The Scottish Labour party has raised “serious concerns” about the national leadership’s position on independence.
It follows comments by shadow chancellor John McDonnell on Tuesday, which he repeated on Wednesday that he would not block a second referendum.
His position contradicted Scottish Labour policy in opposing another referendum.
Now, the Scottish Parliamentary Labour Party has issued a statement which criticises the national party.
It said: “We deplore any attempts to undermine the official policy position of the Scottish Labour Party and we express serious concerns about an apparent change in Labour’s position on a matter of vital importance to the future of Scotland and of the Scottish Labour Party itself.
“Scottish party policy is very clear – that is opposition to a second independence referendum.
“There is therefore an urgent need for the UK party leadership to engage constructively with the Scottish party leadership on the issue of the party’s stance on the future of Scotland.”
The statement added: “We are clear Labour’s position on Scotland’s future is a decision for Scottish Labour, which the UK party must accept.
“We expect all Scottish Labour MPs and MSPs to vote in accordance with party policy.”
Scottish Labour leader Richard Leonard said he spoke to the shadow chancellor on Wednesday morning to outline his position on the issue.
Mr McDonnell said on Tuesday: “I’m not being set up by Nicola Sturgeon to blame the UK government for blocking the will of the Scottish people – that’s too trite a political manoeuvre that’s been taken on at the moment.
“In the situation we’re in at the moment, my view is that we will not be blocking a proposal.
“The best way forward in all of this is to elect a Labour government. We’ll demonstrate what we can do and then I think the Scottish people won’t be interested in another referendum.
“But if they ever do come back, my view is you can’t be in a situation where you block it.”
The comments follow an opinion poll published on Monday which put support for independence at 52% in Scotland – with 48% opposed – once those who do not know how they would vote were excluded.
But Mr Leonard said his stance on a second referendum would only change if the will of the Scottish people was shown to be “demonstrably” different from 2014, when voters rejected independence by 55% to 45%.
It comes amid speculation that Labour and the SNP are moving towards some form of agreement that would see the parties join forces at Westminster in an attempt to remove Boris Johnson from Downing Street and force a general election.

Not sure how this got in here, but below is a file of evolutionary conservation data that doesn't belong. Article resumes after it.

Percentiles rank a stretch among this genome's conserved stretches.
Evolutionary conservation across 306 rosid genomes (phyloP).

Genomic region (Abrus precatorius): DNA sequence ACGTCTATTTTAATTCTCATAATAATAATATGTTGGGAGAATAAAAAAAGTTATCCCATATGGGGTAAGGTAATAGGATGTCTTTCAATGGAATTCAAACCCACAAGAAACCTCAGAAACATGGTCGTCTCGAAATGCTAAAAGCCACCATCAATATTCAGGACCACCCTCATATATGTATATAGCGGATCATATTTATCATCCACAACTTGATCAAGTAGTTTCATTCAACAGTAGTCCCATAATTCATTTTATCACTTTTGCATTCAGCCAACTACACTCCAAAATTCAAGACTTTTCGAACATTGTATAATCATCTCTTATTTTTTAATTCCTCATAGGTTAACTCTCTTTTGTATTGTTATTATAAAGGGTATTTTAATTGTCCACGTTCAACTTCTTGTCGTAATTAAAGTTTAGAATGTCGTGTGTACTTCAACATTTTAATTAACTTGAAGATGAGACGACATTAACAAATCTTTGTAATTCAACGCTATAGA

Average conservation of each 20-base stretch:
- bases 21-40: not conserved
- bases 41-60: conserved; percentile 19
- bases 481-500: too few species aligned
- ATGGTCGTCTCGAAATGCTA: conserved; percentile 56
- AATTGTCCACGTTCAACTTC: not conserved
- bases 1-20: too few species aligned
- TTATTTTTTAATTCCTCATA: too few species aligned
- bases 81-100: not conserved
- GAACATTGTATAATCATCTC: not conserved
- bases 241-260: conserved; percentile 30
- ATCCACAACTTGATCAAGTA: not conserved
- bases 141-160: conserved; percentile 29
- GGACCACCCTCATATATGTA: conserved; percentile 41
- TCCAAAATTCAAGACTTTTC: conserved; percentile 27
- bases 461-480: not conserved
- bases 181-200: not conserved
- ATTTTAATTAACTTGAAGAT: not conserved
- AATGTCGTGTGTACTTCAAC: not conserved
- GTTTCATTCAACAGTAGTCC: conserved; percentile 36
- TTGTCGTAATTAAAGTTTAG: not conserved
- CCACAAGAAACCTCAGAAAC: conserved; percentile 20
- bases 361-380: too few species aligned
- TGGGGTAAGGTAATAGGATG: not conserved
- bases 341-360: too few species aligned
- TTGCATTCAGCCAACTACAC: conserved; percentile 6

However, SNP leader Nicola Sturgeon has stressed in the past that she was “no great fan of Jeremy Corbyn” and said she “can’t see the SNP going into formal coalition with Labour.”
SNP MSP George Adam criticised Scottish Labour’s position as “becoming increasingly bizarre”.
He said: “It’s hard to think of a time in recent years when they’ve been more vocal than this week’s frenzied backlash to the suggestion that people in Scotland should have a choice over their own future.
“The UK leadership recognises that democratic right – why don’t Labour in Scotland? Labour’s position in Scotland is fundamentally anti-democratic.”
Former Scottish Secretary David Mundell has, meanwhile, said Scotland should not be denied a second independence referendum if a pro-independence majority is returned at the 2021 Scottish Parliament election on a manifesto of holding a further ballot.
Speaking at a Fringe by the Sea event in North Berwick, East Lothian, Mr Mundell predicted the next Scottish Parliament election would become an effective referendum on having a further vote on Scottish independence.
He said: “If the 2021 Scottish Parliament election is fought explicitly on the issue of another referendum and there is a majority of nationalist parties then you do have to listen to that.”
Mr Mundell claimed the 2016 Holyrood election was not fought on that basis, as the independence referendum was a “subset” in the manifesto.
“If the 2021 Scottish Parliament election is fought on an explicit independence referendum basis then it is harder to push back against the idea that there isn’t a mandate for it,” he added.